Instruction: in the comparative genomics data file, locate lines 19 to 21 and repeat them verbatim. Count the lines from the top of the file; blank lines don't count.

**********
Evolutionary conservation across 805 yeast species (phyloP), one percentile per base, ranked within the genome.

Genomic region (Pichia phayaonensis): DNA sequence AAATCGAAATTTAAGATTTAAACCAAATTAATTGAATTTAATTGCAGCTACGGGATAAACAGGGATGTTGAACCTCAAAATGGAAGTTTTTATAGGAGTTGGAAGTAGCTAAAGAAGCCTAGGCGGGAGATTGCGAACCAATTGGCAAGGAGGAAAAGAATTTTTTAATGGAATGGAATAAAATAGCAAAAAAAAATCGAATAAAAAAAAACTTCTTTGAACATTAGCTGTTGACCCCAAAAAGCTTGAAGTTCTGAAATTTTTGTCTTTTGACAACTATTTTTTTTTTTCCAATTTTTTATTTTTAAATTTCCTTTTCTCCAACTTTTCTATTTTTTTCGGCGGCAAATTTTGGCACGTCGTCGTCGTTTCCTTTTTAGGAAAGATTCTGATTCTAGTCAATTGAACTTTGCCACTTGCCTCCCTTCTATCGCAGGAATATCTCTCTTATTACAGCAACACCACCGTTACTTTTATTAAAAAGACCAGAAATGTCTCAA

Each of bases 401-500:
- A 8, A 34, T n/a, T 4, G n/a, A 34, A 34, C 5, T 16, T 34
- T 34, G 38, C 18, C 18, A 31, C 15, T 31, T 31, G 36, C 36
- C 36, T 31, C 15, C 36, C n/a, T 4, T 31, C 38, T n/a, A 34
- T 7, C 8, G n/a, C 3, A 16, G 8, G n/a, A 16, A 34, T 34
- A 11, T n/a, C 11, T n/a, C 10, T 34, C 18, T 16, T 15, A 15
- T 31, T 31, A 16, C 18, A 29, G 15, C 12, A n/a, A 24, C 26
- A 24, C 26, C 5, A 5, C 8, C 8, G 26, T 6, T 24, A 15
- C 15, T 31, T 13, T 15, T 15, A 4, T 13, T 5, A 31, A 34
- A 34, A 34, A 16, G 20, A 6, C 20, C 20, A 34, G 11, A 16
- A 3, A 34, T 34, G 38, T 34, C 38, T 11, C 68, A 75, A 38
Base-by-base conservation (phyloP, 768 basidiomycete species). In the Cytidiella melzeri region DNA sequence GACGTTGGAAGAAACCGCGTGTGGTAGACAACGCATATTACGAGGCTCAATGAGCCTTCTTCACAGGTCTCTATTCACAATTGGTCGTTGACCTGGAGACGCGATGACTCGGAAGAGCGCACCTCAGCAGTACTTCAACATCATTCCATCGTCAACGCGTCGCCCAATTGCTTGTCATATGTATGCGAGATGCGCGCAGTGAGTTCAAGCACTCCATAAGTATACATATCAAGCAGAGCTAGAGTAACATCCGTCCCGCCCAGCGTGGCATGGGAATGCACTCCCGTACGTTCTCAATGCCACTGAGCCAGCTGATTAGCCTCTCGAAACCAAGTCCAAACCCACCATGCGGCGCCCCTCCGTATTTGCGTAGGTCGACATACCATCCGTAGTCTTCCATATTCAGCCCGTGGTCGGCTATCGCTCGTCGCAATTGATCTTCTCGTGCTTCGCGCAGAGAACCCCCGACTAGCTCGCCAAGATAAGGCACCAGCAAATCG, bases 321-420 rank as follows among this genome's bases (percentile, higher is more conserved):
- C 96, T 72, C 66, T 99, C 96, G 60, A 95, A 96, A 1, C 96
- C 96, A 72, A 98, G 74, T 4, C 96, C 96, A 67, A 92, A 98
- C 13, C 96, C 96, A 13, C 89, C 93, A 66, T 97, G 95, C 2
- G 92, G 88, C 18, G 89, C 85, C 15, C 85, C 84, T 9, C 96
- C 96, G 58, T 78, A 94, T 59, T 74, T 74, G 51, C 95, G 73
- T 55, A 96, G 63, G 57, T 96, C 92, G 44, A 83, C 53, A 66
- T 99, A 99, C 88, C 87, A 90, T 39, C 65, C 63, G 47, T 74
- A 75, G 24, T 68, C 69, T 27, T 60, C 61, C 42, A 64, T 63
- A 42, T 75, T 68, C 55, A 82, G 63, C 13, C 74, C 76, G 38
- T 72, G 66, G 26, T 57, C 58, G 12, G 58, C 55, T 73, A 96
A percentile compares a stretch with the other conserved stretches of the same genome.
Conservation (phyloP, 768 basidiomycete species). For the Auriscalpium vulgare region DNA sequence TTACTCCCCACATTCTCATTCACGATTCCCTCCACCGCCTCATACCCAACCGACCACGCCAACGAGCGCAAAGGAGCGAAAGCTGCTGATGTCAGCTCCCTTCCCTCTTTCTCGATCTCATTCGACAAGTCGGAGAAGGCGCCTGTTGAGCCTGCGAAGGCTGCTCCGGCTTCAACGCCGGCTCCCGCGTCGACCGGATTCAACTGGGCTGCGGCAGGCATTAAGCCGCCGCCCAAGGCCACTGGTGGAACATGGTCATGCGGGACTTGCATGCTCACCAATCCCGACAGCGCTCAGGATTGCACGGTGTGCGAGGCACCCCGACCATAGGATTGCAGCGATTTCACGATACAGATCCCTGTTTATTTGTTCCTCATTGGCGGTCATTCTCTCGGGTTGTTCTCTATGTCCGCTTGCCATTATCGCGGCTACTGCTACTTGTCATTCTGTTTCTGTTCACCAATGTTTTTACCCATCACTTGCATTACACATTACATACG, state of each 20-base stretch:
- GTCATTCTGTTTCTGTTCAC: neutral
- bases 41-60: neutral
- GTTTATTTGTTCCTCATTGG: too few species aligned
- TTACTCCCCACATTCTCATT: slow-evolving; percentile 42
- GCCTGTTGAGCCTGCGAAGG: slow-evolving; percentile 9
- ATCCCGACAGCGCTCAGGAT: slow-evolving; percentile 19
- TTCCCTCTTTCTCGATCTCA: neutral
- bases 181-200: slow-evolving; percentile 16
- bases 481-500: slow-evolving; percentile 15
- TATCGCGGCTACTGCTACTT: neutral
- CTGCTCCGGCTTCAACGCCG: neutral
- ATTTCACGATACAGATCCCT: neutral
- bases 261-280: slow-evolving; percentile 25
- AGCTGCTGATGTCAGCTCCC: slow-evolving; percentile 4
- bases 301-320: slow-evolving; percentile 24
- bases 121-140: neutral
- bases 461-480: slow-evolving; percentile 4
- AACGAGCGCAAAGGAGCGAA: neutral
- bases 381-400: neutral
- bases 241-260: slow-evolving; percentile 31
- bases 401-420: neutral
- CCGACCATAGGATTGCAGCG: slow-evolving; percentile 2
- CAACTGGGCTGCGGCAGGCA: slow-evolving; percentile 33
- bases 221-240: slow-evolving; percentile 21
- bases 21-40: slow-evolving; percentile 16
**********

- C 96, G 58, T 78, A 94, T 59, T 74, T 74, G 51, C 95, G 73
- T 55, A 96, G 63, G 57, T 96, C 92, G 44, A 83, C 53, A 66
- T 99, A 99, C 88, C 87, A 90, T 39, C 65, C 63, G 47, T 74